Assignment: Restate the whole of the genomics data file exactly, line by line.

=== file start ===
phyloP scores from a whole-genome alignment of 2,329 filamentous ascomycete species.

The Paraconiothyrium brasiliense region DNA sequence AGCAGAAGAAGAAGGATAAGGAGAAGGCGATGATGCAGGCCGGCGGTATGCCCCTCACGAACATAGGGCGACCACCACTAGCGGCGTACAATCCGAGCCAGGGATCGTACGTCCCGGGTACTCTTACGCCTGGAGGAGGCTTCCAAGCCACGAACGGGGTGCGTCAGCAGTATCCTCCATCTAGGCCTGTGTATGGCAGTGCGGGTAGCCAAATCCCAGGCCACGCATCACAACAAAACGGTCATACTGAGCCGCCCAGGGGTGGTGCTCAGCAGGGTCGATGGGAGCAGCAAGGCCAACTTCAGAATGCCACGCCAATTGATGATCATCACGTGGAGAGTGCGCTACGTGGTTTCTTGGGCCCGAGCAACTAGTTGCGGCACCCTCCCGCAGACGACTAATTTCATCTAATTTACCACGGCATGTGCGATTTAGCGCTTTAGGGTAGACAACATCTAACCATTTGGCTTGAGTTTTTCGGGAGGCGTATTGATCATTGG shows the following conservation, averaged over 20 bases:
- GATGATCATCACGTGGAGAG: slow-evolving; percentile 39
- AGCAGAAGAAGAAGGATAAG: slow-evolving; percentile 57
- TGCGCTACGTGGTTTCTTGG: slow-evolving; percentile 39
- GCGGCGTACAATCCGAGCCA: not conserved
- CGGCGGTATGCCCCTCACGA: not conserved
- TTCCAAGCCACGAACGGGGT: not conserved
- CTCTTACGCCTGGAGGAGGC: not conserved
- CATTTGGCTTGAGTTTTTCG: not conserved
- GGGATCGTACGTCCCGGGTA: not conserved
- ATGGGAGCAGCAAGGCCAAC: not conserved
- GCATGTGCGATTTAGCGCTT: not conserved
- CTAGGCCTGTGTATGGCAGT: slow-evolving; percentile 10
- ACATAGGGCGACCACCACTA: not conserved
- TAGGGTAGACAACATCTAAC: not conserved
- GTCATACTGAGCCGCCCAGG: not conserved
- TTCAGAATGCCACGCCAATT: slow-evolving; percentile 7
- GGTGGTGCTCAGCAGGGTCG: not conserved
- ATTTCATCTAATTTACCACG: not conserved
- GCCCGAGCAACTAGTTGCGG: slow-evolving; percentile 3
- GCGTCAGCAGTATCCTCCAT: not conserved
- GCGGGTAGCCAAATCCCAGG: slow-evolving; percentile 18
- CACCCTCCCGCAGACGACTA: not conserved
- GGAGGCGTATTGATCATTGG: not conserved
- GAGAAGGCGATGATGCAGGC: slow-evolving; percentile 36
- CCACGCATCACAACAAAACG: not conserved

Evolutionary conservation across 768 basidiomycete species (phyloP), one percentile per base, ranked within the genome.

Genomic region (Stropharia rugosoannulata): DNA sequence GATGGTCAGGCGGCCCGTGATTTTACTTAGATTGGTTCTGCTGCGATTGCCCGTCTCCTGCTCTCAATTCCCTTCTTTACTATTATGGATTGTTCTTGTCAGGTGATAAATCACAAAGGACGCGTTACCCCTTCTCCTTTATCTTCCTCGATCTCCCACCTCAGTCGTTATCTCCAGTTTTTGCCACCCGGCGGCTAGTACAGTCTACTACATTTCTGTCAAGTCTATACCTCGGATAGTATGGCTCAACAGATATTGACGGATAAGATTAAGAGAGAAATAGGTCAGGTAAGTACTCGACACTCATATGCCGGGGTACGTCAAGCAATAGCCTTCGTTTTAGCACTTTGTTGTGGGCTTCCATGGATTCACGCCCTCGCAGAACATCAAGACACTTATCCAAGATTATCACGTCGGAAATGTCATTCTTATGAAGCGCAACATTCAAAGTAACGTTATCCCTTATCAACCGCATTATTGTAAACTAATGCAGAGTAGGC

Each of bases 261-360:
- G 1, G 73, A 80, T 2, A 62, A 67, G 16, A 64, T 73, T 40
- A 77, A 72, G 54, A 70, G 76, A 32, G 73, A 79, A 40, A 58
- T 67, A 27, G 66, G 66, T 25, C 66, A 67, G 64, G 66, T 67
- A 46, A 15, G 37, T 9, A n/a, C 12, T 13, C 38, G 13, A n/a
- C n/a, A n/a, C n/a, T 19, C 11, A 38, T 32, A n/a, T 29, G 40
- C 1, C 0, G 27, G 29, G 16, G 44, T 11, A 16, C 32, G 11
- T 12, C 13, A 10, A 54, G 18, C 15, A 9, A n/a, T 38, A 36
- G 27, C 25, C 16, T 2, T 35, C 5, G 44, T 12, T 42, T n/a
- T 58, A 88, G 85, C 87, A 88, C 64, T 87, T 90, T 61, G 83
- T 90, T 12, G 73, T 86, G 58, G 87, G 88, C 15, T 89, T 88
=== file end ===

phyloP scores from a whole-genome alignment of 2,329 filamentous ascomycete species.

The Paraconiothyrium brasiliense region DNA sequence AGCAGAAGAAGAAGGATAAGGAGAAGGCGATGATGCAGGCCGGCGGTATGCCCCTCACGAACATAGGGCGACCACCACTAGCGGCGTACAATCCGAGCCAGGGATCGTACGTCCCGGGTACTCTTACGCCTGGAGGAGGCTTCCAAGCCACGAACGGGGTGCGTCAGCAGTATCCTCCATCTAGGCCTGTGTATGGCAGTGCGGGTAGCCAAATCCCAGGCCACGCATCACAACAAAACGGTCATACTGAGCCGCCCAGGGGTGGTGCTCAGCAGGGTCGATGGGAGCAGCAAGGCCAACTTCAGAATGCCACGCCAATTGATGATCATCACGTGGAGAGTGCGCTACGTGGTTTCTTGGGCCCGAGCAACTAGTTGCGGCACCCTCCCGCAGACGACTAATTTCATCTAATTTACCACGGCATGTGCGATTTAGCGCTTTAGGGTAGACAACATCTAACCATTTGGCTTGAGTTTTTCGGGAGGCGTATTGATCATTGG shows the following conservation, averaged over 20 bases:
- GATGATCATCACGTGGAGAG: slow-evolving; percentile 39
- AGCAGAAGAAGAAGGATAAG: slow-evolving; percentile 57
- TGCGCTACGTGGTTTCTTGG: slow-evolving; percentile 39
- GCGGCGTACAATCCGAGCCA: not conserved
- CGGCGGTATGCCCCTCACGA: not conserved
- TTCCAAGCCACGAACGGGGT: not conserved
- CTCTTACGCCTGGAGGAGGC: not conserved
- CATTTGGCTTGAGTTTTTCG: not conserved
- GGGATCGTACGTCCCGGGTA: not conserved
- ATGGGAGCAGCAAGGCCAAC: not conserved
- GCATGTGCGATTTAGCGCTT: not conserved
- CTAGGCCTGTGTATGGCAGT: slow-evolving; percentile 10
- ACATAGGGCGACCACCACTA: not conserved
- TAGGGTAGACAACATCTAAC: not conserved
- GTCATACTGAGCCGCCCAGG: not conserved
- TTCAGAATGCCACGCCAATT: slow-evolving; percentile 7
- GGTGGTGCTCAGCAGGGTCG: not conserved
- ATTTCATCTAATTTACCACG: not conserved
- GCCCGAGCAACTAGTTGCGG: slow-evolving; percentile 3
- GCGTCAGCAGTATCCTCCAT: not conserved
- GCGGGTAGCCAAATCCCAGG: slow-evolving; percentile 18
- CACCCTCCCGCAGACGACTA: not conserved
- GGAGGCGTATTGATCATTGG: not conserved
- GAGAAGGCGATGATGCAGGC: slow-evolving; percentile 36
- CCACGCATCACAACAAAACG: not conserved

Evolutionary conservation across 768 basidiomycete species (phyloP), one percentile per base, ranked within the genome.

Genomic region (Stropharia rugosoannulata): DNA sequence GATGGTCAGGCGGCCCGTGATTTTACTTAGATTGGTTCTGCTGCGATTGCCCGTCTCCTGCTCTCAATTCCCTTCTTTACTATTATGGATTGTTCTTGTCAGGTGATAAATCACAAAGGACGCGTTACCCCTTCTCCTTTATCTTCCTCGATCTCCCACCTCAGTCGTTATCTCCAGTTTTTGCCACCCGGCGGCTAGTACAGTCTACTACATTTCTGTCAAGTCTATACCTCGGATAGTATGGCTCAACAGATATTGACGGATAAGATTAAGAGAGAAATAGGTCAGGTAAGTACTCGACACTCATATGCCGGGGTACGTCAAGCAATAGCCTTCGTTTTAGCACTTTGTTGTGGGCTTCCATGGATTCACGCCCTCGCAGAACATCAAGACACTTATCCAAGATTATCACGTCGGAAATGTCATTCTTATGAAGCGCAACATTCAAAGTAACGTTATCCCTTATCAACCGCATTATTGTAAACTAATGCAGAGTAGGC

Each of bases 261-360:
- G 1, G 73, A 80, T 2, A 62, A 67, G 16, A 64, T 73, T 40
- A 77, A 72, G 54, A 70, G 76, A 32, G 73, A 79, A 40, A 58
- T 67, A 27, G 66, G 66, T 25, C 66, A 67, G 64, G 66, T 67
- A 46, A 15, G 37, T 9, A n/a, C 12, T 13, C 38, G 13, A n/a
- C n/a, A n/a, C n/a, T 19, C 11, A 38, T 32, A n/a, T 29, G 40
- C 1, C 0, G 27, G 29, G 16, G 44, T 11, A 16, C 32, G 11
- T 12, C 13, A 10, A 54, G 18, C 15, A 9, A n/a, T 38, A 36
- G 27, C 25, C 16, T 2, T 35, C 5, G 44, T 12, T 42, T n/a
- T 58, A 88, G 85, C 87, A 88, C 64, T 87, T 90, T 61, G 83
- T 90, T 12, G 73, T 86, G 58, G 87, G 88, C 15, T 89, T 88